Similarly her discussion on how race is portrayed in major Hollywood motion pictures is accurately disturbing - showing how African Americans are used in plots as a way to prop up white protagonists (The Help, Django Unchained).

Some of her other chapters seemed disconnected as if they were put in the book because there was no other place for it. This appears in the chapter on Scrabble. (Playing Scrabble doesn't make you a bad feminist).

There were a lot of haphazard thoughts that didn't quite thread together with the rest of the book ie. abortion rights, and male politicians' views on body autonomy. Gay was pretty adamant on her views on this, which appeared to showcase her opinion that she truly is a feminist.

The underlying message was that you may have flaws by enjoying aspects of pop culture, but as long as you are aware of how important it is that women receive equal rights, you can be any kind of feminist. But the book does feel as if she's trying to prove it to herself and to the world which seems rather unnecessary. We believe you Roxane.

6 people found this helpful

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  • Amazon Customer
  • 16-10-2019

A rambling list of random things

Aside from the first two chapters, which heavily focus on feminism, the rest of the essays are a random, nonsensical list of things that may or may not be related to feminism (the rest seems to be a cathartic writing exercise for Miss Gay to vent her opinions on race, body image, inferiority complexes etc etc). Furthermore, a lot of the content focuses on random TV programs / chess competitions without a great deal of analysis on the point of the description or acknowledgement that other people might take alternative view points on the same topic. I think that the title is extremely misleading and perhaps this book should have taken the form of a biography rather than advertising itself as an "informative book". Just a rambling list of one person's experience of the world.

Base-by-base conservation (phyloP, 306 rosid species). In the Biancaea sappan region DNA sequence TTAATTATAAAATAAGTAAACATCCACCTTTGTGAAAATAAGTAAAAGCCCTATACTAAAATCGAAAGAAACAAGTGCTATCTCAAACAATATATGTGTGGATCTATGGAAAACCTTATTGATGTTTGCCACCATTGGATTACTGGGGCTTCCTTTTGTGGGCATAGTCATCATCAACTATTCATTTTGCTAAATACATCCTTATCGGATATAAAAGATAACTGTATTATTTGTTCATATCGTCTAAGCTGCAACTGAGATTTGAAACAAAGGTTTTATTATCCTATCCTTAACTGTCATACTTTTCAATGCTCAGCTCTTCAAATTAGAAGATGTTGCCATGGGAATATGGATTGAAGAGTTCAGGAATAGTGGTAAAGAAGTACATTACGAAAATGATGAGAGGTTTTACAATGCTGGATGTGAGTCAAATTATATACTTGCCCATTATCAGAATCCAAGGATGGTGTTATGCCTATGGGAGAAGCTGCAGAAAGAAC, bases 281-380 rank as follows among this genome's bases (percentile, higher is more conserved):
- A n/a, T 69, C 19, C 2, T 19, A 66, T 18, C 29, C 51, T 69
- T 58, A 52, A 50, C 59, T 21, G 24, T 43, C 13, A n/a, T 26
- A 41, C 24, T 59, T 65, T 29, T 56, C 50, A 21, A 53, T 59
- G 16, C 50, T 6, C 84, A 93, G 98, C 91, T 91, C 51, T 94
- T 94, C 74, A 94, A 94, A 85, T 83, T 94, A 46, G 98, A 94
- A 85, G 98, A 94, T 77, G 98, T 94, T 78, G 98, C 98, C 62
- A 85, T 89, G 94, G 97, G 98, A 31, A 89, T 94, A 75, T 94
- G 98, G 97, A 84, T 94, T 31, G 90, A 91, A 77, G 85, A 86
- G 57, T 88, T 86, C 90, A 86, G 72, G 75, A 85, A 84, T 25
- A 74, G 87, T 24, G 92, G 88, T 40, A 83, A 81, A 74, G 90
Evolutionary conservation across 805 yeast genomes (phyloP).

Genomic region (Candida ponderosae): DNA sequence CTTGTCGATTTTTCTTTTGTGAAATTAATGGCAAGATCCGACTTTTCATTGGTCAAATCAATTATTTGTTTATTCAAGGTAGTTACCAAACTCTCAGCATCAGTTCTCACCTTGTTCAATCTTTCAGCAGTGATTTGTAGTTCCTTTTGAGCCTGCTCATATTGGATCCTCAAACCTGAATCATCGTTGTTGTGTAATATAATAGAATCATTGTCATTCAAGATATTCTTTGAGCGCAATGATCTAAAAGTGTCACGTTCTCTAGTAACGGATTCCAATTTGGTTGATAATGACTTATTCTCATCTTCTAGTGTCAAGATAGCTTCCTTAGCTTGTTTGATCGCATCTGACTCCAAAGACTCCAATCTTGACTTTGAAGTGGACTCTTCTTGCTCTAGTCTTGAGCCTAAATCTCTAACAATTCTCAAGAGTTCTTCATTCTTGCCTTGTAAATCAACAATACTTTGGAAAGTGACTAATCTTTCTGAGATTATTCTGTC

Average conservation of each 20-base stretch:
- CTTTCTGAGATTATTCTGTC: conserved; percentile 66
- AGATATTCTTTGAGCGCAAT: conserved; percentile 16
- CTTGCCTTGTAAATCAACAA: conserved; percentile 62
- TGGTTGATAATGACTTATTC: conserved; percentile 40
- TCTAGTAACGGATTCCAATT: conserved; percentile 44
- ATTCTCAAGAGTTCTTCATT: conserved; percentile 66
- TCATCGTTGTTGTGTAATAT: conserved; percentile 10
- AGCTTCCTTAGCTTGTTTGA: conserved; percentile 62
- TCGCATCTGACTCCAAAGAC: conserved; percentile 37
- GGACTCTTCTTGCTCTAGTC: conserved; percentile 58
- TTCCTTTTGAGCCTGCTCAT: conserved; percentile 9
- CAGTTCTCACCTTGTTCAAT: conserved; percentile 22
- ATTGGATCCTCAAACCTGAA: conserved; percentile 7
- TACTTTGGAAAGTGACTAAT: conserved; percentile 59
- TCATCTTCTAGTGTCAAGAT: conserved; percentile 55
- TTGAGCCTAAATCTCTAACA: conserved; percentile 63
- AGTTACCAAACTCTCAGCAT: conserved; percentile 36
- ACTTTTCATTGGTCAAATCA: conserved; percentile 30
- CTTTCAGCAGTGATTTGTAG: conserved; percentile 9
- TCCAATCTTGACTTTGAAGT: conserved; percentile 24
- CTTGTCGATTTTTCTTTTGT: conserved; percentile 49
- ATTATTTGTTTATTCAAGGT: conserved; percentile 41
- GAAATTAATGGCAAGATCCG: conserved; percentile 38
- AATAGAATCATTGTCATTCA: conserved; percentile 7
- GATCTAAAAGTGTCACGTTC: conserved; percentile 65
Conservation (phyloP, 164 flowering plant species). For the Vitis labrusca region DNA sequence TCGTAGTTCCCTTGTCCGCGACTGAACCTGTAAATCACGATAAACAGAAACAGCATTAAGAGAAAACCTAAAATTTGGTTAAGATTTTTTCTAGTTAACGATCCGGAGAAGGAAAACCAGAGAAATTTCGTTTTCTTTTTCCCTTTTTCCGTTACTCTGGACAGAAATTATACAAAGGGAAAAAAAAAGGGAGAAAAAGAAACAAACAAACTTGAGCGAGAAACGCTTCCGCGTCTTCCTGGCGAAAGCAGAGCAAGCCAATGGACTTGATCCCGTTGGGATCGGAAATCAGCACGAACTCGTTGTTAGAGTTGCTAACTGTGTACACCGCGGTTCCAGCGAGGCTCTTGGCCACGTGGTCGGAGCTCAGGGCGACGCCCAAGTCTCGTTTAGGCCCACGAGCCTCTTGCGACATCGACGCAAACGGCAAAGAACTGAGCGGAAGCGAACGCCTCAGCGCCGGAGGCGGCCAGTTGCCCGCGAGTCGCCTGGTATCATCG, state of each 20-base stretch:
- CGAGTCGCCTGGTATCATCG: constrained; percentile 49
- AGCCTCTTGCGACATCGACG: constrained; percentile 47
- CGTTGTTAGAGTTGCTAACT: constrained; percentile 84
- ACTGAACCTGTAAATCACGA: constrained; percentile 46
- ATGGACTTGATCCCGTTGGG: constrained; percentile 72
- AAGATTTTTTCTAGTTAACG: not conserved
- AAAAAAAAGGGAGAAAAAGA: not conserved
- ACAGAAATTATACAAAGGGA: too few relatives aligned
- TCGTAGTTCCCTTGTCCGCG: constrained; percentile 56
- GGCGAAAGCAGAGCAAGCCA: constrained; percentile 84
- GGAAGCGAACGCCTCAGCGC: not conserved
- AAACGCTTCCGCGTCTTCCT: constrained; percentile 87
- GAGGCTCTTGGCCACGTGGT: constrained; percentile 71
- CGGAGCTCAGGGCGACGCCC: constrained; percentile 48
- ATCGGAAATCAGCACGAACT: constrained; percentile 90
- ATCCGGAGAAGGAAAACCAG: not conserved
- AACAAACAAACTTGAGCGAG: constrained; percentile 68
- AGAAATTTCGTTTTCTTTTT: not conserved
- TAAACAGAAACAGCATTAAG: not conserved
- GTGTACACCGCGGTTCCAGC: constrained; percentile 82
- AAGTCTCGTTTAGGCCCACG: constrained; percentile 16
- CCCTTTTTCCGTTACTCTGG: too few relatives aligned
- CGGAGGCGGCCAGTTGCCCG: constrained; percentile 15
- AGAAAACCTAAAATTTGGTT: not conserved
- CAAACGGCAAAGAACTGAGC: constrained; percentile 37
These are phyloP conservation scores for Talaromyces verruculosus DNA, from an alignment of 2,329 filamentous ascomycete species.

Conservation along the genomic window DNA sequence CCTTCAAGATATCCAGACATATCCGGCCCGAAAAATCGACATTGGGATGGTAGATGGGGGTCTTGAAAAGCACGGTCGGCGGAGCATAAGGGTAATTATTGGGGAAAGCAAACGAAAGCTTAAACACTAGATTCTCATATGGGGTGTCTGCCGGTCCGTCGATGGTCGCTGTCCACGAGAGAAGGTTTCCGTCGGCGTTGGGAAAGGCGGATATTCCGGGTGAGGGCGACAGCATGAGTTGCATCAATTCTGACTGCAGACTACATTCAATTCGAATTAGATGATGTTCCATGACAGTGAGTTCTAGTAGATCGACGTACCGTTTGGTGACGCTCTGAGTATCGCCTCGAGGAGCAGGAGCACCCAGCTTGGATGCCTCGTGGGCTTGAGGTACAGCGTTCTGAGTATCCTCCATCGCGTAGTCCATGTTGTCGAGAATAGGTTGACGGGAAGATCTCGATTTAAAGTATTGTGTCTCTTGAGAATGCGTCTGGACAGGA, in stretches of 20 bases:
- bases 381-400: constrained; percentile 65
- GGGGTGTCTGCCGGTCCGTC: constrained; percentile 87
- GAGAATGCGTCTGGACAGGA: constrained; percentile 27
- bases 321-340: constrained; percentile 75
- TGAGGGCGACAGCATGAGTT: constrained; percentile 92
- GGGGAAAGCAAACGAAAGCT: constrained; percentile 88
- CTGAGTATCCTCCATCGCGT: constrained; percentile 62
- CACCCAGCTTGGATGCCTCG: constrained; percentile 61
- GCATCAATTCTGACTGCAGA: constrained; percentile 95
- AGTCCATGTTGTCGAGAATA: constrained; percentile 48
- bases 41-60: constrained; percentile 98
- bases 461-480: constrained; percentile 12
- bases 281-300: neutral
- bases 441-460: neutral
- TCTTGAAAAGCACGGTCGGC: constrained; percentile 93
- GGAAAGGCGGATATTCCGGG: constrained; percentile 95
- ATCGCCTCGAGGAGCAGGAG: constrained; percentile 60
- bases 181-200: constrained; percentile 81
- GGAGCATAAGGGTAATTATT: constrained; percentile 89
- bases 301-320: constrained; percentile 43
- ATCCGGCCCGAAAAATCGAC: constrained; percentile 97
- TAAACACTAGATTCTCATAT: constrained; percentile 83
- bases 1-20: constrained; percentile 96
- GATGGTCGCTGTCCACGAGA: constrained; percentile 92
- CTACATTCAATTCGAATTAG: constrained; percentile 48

1 person found this helpful

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  • Mrs Cathy
  • 01-09-2019

Intelligent, gripping and illuminating

Insightful, exciting, could not stop reading. Gay's view of the world, media and difficult issues is illuminating and her writing style is just as eloquent as it is fun and modern.

1 person found this helpful

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  • Shell3y
  • 12-10-2020

Disjointed uninteresting stories

Very self-indulgent writing. No relationships to the topic or other essays in the collection. Couldn't finish.

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  • Amazon Customer
  • 17-09-2020

Great book!

I love it. All feminist should read it. This is the sort of book humanity needs.

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  • Anonymous User
  • 05-09-2020

Boring

Unfortunately, couldn't finish this book. Not what I expected as felt more autobiographical than anything about feminism. The blurb pulled me in but did not reflect the book as a whole. Wouldn't recommend.

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  • Anonymous User
  • 28-08-2020

Still very relevant in 2020...

... because not only has nothing changed, things have gone (way) further backwards since Roxane Gay wrote this astute, honest and very important book. I'm finding it difficult to choose further words to express how I feel about it so I will say, Please listen to or read this book and share it, whoever you are. And the narrator was fantastic.